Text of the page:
Columbia University Mailman School of Public Health

New Report Finds Policy Changes Needed to Make Work Pay in Illinois

NEW YORK, March 29, 2007 – In Illinois, as in other states across the country, even a worker employed full-time does not always earn enough to support a family. A new report from the National Center for Children in Poverty (NCCP) finds that Illinois’ work supports—benefits such as earned income tax credits, health insurance coverage, child care assistance, and food stamps—can help families close the gap between low earnings and basic family expenses. But Supporting Work in Illinois: The Challenges Ahead also finds that small increases in family income can trigger sharp reductions in benefits, leaving families no better off—even worse off—than before.

“Illinois’ work supports can make a tremendous difference in the lives of low-income families, but benefit losses should not outweigh earnings increases,” said Dr. Nancy K. Cauthen, NCCP’s Deputy Director and report co-author. “The next policy challenge in Illinois is ensuring that when parents earn more, their families are always better off.”

In Chicago, a single parent with two children needs to earn about $36,000 a year to afford basic family expenses—that’s more than double the poverty level. In all six localities analyzed in the report, a parent working full-time at poverty-level wages cannot pay for basic necessities without work support benefits.

Eligibility for work support programs is typically based on income, so as earnings rise, families begin to lose eligibility for benefits. In some cases, even a small raise can lead to a substantial benefit loss. As a result, parents can work and earn more with no financial benefit for their families.

  • When a family earns too much to keep their child care subsidy, they lose several thousand dollars worth of benefits at once.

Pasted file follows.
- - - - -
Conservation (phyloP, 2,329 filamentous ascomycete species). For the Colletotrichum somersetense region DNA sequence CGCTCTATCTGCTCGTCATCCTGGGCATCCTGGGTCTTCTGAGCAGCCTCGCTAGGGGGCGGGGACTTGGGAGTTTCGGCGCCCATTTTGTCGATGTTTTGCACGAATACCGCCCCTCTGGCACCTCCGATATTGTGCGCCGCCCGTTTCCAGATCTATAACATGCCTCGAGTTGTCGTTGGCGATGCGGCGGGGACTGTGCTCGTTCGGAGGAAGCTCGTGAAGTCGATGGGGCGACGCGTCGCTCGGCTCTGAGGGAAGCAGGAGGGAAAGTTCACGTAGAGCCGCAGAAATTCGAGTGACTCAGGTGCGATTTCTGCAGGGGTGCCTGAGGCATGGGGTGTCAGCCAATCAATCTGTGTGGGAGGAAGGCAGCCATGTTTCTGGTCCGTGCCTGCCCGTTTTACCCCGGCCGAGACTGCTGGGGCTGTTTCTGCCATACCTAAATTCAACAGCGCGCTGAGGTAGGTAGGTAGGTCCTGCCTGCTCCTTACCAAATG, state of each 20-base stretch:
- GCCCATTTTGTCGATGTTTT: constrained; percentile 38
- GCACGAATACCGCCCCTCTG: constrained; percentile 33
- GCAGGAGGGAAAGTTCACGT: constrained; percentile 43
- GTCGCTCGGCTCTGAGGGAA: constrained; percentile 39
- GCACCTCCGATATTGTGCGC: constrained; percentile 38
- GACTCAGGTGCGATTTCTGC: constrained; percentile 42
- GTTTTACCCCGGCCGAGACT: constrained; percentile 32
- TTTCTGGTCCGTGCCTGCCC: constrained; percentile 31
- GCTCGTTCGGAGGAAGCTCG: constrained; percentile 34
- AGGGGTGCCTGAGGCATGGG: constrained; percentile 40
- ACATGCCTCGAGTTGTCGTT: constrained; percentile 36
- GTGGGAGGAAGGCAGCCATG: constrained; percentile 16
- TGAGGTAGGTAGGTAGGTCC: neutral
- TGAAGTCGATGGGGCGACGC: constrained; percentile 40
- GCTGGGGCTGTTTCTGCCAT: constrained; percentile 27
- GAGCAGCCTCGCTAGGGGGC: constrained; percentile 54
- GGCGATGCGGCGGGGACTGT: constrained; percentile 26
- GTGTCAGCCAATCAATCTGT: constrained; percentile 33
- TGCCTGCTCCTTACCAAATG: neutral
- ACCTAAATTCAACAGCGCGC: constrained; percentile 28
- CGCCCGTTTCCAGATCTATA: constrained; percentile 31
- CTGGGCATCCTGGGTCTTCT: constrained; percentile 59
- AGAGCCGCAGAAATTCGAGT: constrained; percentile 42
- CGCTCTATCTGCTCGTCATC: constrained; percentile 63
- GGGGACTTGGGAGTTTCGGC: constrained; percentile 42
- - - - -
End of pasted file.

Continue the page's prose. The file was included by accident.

• When a family’s total income exceeds 130 percent of the official poverty level, the family loses its entire food stamp benefit.
  • When a parent’s earnings double from $8 to $16 an hour, the family actually loses ground.

“What we see in Illinois, and throughout the country, is that parents can work and earn more with no financial gain for their families,” said Kinsey Alden Dinan, lead author of the report. “Parents should not have to choose between long-term success in the workforce and their family’s immediate financial stability.”

The report concludes that Illinois policymakers have made low-wage workers and their families a priority. Illinois does a better job of supporting work than many other states. The challenge now is ensuring that its policies encourage and reward workforce advancement.


The National Center for Children in Poverty (NCCP) is the nation’s leading public policy center dedicated to promoting the economic security, health, and well-being of America’s low-income families and children. Part of Columbia University’s Mailman School of Public Health, NCCP uses research to inform policy and practice with the goal of ensuring positive outcomes for the next generation.